What are the benefits?
The chlorogenic acid in green coffee beans is thought to have health benefits for heart disease, diabetes, weight loss and more. It also contains antioxidants that may help against premature aging, as well as cancer, coronary heart disease and altitude sickness.
It could enhance and boost overall metabolic rate of the human body. It ideally speeds up metabolism by altering the means in which glucose in blood is absorbed into the body. It seems that it gets rid of the urge to eat between meals, allowing the body to burn excess fat and eliminate the stored up fatty acids and calories in the system.
What about side effects?
No side effects were reported in the studies, which seemed off, but a further investigation showed us that it could be true.
WebMD said that it:
is possibly safe based on the limited research that has been done in people so far. In clinical research, no serious side effects were reported when green coffee or green coffee extract was taken by mouth at appropriate doses.
It could cause caffeine related side effects as it does contain caffeine like the regular coffee. Side effects include:
- Upset stomach
- Increased heart and breathing rate
Large amounts of caffeine can cause:
- Ringing in the ears
- Irregular heartbeats
There are special warnings given out to certain types of people to do with these ingredients. They say for pregnant and breast-feeding women to avoid using this to stay on the safe side.
Some research suggests that the caffeine in it could change the way people with diabetes process sugar. It can cause increases and decreases in blood sugar, so use with caution and always monitor blood sugar levels carefully.
Caffeine can worsen diarrhea and irritable bowel syndrome if taken in large amounts.
When taken in high doses over a short period of time it can increase the levels of an amino acid, homocysteine, in the body, which is associated with an increased risk of heart disease. Other components of green coffee, diterpenes, have been associated with increased cholesterol levels which is linked to an increased risk of heart disease.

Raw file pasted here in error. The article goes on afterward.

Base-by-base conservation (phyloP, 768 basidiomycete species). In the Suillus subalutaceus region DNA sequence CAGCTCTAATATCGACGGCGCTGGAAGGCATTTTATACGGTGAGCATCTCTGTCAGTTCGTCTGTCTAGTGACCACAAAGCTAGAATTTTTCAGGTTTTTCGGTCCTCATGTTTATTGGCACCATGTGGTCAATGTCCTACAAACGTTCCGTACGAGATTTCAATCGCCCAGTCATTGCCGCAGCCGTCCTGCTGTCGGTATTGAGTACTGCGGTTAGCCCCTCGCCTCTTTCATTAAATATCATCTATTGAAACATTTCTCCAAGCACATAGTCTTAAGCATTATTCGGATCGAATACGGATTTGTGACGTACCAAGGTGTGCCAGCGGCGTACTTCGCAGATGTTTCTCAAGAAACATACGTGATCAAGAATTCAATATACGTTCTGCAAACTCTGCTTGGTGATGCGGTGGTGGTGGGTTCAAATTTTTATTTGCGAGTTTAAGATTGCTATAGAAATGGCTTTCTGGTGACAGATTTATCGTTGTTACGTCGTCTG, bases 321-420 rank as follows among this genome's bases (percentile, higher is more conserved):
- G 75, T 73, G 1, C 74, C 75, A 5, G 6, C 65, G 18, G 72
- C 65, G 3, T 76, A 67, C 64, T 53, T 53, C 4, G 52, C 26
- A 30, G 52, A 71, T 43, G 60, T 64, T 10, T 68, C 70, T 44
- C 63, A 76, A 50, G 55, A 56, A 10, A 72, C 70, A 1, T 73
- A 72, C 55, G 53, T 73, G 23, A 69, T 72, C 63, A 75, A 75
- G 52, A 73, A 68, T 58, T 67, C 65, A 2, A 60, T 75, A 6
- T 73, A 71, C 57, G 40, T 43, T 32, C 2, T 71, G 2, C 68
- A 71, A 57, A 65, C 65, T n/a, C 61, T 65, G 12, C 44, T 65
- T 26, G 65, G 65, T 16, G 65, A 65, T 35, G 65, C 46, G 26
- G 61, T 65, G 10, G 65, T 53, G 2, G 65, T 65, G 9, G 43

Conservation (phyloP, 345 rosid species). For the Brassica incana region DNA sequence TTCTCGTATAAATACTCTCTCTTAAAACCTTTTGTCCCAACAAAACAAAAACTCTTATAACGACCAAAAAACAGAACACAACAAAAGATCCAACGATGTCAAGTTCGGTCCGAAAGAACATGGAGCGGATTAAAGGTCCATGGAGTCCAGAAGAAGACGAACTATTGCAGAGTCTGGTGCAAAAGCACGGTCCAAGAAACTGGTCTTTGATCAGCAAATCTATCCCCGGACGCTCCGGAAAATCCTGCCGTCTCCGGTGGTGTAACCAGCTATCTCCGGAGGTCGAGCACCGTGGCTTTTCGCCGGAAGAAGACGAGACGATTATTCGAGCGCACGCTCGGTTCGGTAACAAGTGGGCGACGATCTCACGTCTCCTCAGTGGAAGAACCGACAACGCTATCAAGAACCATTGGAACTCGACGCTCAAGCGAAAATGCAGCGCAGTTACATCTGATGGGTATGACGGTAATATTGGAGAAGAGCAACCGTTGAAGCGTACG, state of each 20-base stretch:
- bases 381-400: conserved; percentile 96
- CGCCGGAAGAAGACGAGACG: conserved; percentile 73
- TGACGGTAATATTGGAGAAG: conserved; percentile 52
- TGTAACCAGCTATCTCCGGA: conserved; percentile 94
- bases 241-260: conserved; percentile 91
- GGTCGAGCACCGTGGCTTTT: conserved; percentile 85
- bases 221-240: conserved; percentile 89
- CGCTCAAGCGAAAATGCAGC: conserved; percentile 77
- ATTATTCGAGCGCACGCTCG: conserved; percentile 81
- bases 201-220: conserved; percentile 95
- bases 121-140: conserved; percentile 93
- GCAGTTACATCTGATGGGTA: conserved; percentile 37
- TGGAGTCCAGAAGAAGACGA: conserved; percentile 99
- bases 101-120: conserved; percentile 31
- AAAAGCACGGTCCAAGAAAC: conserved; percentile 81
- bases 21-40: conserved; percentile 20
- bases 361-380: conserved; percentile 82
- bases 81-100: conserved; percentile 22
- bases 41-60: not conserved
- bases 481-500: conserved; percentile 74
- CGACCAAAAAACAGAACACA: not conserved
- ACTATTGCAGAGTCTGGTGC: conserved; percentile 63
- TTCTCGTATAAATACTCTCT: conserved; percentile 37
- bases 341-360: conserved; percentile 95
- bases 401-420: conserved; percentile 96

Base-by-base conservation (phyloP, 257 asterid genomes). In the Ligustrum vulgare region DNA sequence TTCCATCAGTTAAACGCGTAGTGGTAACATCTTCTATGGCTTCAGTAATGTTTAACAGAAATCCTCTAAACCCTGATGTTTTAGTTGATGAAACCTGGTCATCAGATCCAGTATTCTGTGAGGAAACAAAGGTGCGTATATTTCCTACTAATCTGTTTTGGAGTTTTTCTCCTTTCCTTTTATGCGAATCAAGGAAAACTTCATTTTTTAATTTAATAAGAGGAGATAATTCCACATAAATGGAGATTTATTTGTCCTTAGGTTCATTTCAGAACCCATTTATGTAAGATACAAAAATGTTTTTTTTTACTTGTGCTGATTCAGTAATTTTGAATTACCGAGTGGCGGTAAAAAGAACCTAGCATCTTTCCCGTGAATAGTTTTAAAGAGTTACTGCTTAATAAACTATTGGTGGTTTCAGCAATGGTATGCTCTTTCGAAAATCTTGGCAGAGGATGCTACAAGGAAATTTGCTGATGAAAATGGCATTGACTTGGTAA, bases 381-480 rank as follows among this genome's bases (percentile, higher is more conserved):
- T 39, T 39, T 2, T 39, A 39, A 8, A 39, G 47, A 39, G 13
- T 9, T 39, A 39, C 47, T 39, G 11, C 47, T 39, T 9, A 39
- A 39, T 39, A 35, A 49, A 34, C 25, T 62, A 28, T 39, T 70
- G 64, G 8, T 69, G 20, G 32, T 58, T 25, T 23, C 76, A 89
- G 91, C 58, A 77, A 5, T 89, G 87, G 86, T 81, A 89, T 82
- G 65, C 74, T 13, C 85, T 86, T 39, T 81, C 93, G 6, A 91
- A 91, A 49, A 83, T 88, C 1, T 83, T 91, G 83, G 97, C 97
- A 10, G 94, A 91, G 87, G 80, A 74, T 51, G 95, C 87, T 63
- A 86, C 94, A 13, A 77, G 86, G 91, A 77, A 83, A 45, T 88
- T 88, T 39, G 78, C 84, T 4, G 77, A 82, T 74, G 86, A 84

The caffeine in green coffee could increase blood pressure in people who have high blood pressure but is less likely in those who consume caffeine regularly. It could also increase the amount of calcium flushed out in the urine which will affect people with osteoporosis. Caffeine should be limited to 300mg per day, which is approximately 2-3 cups.
Products that contain Green Coffee Bean?
Svetol is a product that was first marketed in 2002 as a dietary supplement once it was developed by a French phytochemical and plant extract company called Berkem. It contains at least 45% chlorogenic acid and in 2013 EuroPharma added it to its line. It became an active ingredient in CoffeeSlender, a weight-loss product in Norway and was launched in the UK in 2006. In 2013 Svetol became the number one ingredient in the U.S. once it was brought over by Naturex and is used in 100 products.
We’ve reviewed quite a few products that contain green coffee bean, such as:
Take a look and decide for yourselves whether Green Coffee Bean is worth all the hype.
Disclaimer: Our reviews and investigations are based on extensive research from the information publicly available to us and consumers at the time of first publishing the post. Information is based on our personal opinion and whilst we endeavour to ensure information is up-to-date, manufacturers do from time to time change their products and future research may disagree with our findings. If you feel any of the information is inaccurate, please contact us and we will review the information provided.